With an unemployment rate of about 27% in South Africa, State-owned Transnet CEO Siyabonga Gama highlights the need for creating, on an urgent basis, more job absorption strategies.
This vision, he explained at the Vision 2030 Summit, in Johannesburg, on Thursday, will involve employing more of the youth, while furthering intracontinental trade in Africa.
In line with this, Gama pointed out that Transnet has adopted its Transnet 4.0 Strategy, which is linked to the Fourth Industrial Revolution, and is focused on repositioning Transnet as a globally integrated logistics solutions provider.
With technology as the driver behind growth across Africa, Gama highlighted that “if we want to see a continent that is truly digital, then we must do this on our terms”.
As the world evolves to meet the requirements of the Fourth Industrial Revolution and its disrupting effect on all economies, he pointed out that there are things South Africa, and the continent, will need to consider to achieve true digital growth.
This includes the development of digital skills, with all industries needing to become digitally disrupted, while public-private partnerships remain top drivers for change.
“The Fourth Industrial Revolution is the defining moment of our time, and it promises a fusion of technologies which are poised to disrupt all industries”.
These changes mean new technologies, new market entrance opportunities, new customer expectations and, therefore, new business models, to which the continent needs to adapt rapidly.
“Considering this, we find ourselves, as Transnet, operating in an ever-changing global environment with the Fourth Industrial Revolution transforming the way we do business, transforming the way we respond to stakeholders and by transforming and showing us different impacts in a manner and way we think we should interact with society,” he said.
In terms of Transnet’s new strategic blueprint, called Transnet 4.0, the entity has prioritised geographic diversification “using the core competencies of ports, railway lines and pipelines.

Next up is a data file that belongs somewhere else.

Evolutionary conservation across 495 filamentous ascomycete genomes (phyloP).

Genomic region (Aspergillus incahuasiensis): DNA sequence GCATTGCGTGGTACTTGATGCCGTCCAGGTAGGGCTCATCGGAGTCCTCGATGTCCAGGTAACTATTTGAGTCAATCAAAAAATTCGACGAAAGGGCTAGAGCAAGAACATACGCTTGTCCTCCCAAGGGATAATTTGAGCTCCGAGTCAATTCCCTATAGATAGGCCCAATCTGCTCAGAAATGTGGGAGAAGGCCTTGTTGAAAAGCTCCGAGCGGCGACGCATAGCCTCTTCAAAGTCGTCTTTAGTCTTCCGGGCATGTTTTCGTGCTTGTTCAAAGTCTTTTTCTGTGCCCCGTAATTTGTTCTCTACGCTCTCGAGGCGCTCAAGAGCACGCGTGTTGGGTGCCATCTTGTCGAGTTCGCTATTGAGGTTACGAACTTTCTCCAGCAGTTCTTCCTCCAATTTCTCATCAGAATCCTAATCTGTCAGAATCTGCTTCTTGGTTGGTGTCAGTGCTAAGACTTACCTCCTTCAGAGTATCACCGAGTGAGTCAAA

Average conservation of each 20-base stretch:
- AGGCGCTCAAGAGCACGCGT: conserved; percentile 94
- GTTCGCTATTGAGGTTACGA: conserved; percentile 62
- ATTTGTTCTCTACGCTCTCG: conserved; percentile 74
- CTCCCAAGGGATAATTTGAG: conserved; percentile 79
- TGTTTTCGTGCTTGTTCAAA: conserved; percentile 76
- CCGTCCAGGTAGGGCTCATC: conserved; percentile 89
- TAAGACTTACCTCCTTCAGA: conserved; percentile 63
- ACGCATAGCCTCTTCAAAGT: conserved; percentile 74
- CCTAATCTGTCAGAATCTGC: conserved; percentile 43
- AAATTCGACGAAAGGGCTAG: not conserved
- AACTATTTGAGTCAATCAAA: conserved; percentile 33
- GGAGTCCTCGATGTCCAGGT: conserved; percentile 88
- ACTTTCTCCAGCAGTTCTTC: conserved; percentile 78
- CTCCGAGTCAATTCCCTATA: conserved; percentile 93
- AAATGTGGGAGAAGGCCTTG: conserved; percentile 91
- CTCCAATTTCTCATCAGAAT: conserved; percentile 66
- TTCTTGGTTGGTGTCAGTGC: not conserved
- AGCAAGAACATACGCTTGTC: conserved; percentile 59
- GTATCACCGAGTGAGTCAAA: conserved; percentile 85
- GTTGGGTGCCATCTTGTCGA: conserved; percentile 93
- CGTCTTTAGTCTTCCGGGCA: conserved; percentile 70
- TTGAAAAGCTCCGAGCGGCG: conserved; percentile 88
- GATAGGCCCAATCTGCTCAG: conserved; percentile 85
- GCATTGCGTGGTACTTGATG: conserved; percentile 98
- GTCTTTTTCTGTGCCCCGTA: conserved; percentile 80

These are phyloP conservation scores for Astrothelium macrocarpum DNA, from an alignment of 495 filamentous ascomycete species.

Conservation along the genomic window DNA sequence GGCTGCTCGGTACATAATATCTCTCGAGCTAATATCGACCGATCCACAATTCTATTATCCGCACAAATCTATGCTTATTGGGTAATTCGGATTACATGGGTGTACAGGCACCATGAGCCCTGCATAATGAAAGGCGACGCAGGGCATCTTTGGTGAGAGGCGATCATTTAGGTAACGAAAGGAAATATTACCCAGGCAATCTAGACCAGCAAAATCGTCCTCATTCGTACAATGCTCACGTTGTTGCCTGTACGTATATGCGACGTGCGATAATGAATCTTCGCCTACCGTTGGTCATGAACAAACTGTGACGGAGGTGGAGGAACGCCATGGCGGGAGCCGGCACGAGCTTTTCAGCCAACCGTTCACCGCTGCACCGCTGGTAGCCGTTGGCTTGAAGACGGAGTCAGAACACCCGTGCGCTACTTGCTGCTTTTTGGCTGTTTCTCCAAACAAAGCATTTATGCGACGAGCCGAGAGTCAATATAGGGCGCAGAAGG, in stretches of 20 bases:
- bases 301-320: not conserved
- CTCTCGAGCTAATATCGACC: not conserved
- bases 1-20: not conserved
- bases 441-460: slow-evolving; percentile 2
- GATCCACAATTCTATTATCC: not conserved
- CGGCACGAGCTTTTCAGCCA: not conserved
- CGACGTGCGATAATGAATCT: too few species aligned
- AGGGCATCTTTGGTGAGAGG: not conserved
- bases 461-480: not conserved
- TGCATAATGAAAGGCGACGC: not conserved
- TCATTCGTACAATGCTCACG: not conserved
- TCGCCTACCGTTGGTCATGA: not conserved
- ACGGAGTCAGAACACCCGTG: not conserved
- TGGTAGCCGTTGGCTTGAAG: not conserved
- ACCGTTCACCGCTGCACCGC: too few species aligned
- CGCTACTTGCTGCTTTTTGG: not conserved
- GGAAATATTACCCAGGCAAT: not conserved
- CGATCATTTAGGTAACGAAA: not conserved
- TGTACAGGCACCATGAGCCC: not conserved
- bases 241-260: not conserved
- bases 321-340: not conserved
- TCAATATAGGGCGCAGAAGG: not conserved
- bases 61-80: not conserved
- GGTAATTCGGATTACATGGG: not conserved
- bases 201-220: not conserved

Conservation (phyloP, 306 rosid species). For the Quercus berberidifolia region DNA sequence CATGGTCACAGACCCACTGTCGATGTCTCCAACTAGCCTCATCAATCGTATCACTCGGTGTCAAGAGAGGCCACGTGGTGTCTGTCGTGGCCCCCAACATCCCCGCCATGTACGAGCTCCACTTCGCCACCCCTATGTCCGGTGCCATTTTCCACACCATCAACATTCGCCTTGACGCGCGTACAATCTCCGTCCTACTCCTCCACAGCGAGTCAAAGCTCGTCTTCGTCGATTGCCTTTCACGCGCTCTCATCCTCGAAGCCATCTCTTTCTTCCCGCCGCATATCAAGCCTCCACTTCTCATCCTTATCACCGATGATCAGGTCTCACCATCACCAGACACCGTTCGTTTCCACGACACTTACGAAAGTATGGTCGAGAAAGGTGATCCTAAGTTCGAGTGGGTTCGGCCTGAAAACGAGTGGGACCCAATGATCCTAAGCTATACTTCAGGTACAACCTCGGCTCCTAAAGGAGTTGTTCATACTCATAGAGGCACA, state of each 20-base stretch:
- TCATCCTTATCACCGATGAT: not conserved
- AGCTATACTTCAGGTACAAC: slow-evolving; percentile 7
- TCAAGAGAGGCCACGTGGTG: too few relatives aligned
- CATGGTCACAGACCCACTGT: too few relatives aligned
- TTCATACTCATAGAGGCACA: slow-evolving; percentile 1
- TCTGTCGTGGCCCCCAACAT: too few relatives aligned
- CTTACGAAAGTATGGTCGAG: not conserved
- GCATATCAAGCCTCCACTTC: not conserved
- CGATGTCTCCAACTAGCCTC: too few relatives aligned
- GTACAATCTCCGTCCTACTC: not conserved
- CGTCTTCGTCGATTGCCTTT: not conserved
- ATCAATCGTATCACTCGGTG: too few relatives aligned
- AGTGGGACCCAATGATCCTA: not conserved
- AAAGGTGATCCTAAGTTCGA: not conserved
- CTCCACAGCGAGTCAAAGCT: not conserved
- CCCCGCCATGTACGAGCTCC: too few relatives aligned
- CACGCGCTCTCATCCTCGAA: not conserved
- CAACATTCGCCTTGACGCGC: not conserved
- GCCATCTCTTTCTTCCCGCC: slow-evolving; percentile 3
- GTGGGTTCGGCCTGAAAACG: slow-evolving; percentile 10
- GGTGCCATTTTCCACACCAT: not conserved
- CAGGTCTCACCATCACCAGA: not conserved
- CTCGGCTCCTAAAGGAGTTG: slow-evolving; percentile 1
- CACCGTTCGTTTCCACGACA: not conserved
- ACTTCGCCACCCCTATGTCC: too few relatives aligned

This strategy also aims to grow Transnet to a R100-billion business by 2020, as well as position it among the top five international logistics groups through focusing on major growth areas, including geographical diversification, while encouraging the notion of intra-African trade and manufacturing.
Where other continents are experiencing intracontinental trade of between 40% and 50%, Gama lamented that Africa’s intracontinental trade only stood at about 16%.
A step towards intracontinental trade, he averred, is the National Development Plan (NDP), which brings the possibility of jobs and accelerated growth.
Gama said the NDP could also contribute to growth in other African economies, through intracontinental trade.
Further promoting intracontinental trade, he highlighted that Transnet has launched Transnet International Holdings, which will focus on facilitating multiple rail, port and pipeline projects in the rest of Africa.
“In order to ensure that we grow, we need to work with government in ensuring the success of the NDP. Government, in turn, needs to be enablers and provide a friendly environment in which to do business,” said Gama.
He added that it is vital to build relationships with others on the continent to create partnerships.
Meanwhile, Transnet has identified new potential growth markets, including South America, North Africa and the Middle East, for its existing products and core capabilities.
“This will provide not only a stimulus to reindustrialisation in the domestic economy but also regional and continental economies,” he said, adding that all of these growth paths are underpinned by a strong focus on maximising the use of technology to drive efficiency, innovation and effectiveness.